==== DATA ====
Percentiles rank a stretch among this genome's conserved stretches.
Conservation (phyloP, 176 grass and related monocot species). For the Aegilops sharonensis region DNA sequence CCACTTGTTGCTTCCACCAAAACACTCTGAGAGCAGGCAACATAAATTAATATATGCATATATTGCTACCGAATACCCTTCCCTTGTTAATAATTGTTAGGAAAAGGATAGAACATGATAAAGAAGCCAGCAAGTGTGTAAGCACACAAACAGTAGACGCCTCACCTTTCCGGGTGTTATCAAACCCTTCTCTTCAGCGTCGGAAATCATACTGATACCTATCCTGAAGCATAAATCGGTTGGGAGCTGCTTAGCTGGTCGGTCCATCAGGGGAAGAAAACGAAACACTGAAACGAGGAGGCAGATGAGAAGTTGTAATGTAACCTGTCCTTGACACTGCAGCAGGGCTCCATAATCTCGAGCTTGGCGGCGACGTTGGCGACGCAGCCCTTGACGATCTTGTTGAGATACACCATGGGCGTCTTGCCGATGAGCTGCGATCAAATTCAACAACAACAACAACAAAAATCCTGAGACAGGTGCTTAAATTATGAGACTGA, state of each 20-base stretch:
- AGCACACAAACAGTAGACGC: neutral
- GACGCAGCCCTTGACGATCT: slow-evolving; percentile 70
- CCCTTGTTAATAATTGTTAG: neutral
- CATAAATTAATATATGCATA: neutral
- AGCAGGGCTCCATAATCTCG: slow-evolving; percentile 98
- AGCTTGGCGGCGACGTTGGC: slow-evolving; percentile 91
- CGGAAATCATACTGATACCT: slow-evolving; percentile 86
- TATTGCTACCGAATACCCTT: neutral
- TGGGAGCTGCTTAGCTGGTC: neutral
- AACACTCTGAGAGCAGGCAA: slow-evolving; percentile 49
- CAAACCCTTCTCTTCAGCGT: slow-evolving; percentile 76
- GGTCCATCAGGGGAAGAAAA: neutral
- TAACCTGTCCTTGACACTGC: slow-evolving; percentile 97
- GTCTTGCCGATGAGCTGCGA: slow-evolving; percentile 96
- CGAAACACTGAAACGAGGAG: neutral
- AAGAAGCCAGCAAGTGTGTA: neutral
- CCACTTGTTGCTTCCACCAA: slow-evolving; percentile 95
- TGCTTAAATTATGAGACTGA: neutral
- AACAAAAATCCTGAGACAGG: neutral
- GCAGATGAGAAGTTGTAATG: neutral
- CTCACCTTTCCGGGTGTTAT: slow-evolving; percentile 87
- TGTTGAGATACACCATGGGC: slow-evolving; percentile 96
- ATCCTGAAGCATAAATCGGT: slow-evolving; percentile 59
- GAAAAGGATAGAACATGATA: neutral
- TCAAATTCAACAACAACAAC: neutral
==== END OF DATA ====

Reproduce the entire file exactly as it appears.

Percentiles rank a stretch among this genome's conserved stretches.
Conservation (phyloP, 176 grass and related monocot species). For the Aegilops sharonensis region DNA sequence CCACTTGTTGCTTCCACCAAAACACTCTGAGAGCAGGCAACATAAATTAATATATGCATATATTGCTACCGAATACCCTTCCCTTGTTAATAATTGTTAGGAAAAGGATAGAACATGATAAAGAAGCCAGCAAGTGTGTAAGCACACAAACAGTAGACGCCTCACCTTTCCGGGTGTTATCAAACCCTTCTCTTCAGCGTCGGAAATCATACTGATACCTATCCTGAAGCATAAATCGGTTGGGAGCTGCTTAGCTGGTCGGTCCATCAGGGGAAGAAAACGAAACACTGAAACGAGGAGGCAGATGAGAAGTTGTAATGTAACCTGTCCTTGACACTGCAGCAGGGCTCCATAATCTCGAGCTTGGCGGCGACGTTGGCGACGCAGCCCTTGACGATCTTGTTGAGATACACCATGGGCGTCTTGCCGATGAGCTGCGATCAAATTCAACAACAACAACAACAAAAATCCTGAGACAGGTGCTTAAATTATGAGACTGA, state of each 20-base stretch:
- AGCACACAAACAGTAGACGC: neutral
- GACGCAGCCCTTGACGATCT: slow-evolving; percentile 70
- CCCTTGTTAATAATTGTTAG: neutral
- CATAAATTAATATATGCATA: neutral
- AGCAGGGCTCCATAATCTCG: slow-evolving; percentile 98
- AGCTTGGCGGCGACGTTGGC: slow-evolving; percentile 91
- CGGAAATCATACTGATACCT: slow-evolving; percentile 86
- TATTGCTACCGAATACCCTT: neutral
- TGGGAGCTGCTTAGCTGGTC: neutral
- AACACTCTGAGAGCAGGCAA: slow-evolving; percentile 49
- CAAACCCTTCTCTTCAGCGT: slow-evolving; percentile 76
- GGTCCATCAGGGGAAGAAAA: neutral
- TAACCTGTCCTTGACACTGC: slow-evolving; percentile 97
- GTCTTGCCGATGAGCTGCGA: slow-evolving; percentile 96
- CGAAACACTGAAACGAGGAG: neutral
- AAGAAGCCAGCAAGTGTGTA: neutral
- CCACTTGTTGCTTCCACCAA: slow-evolving; percentile 95
- TGCTTAAATTATGAGACTGA: neutral
- AACAAAAATCCTGAGACAGG: neutral
- GCAGATGAGAAGTTGTAATG: neutral
- CTCACCTTTCCGGGTGTTAT: slow-evolving; percentile 87
- TGTTGAGATACACCATGGGC: slow-evolving; percentile 96
- ATCCTGAAGCATAAATCGGT: slow-evolving; percentile 59
- GAAAAGGATAGAACATGATA: neutral
- TCAAATTCAACAACAACAAC: neutral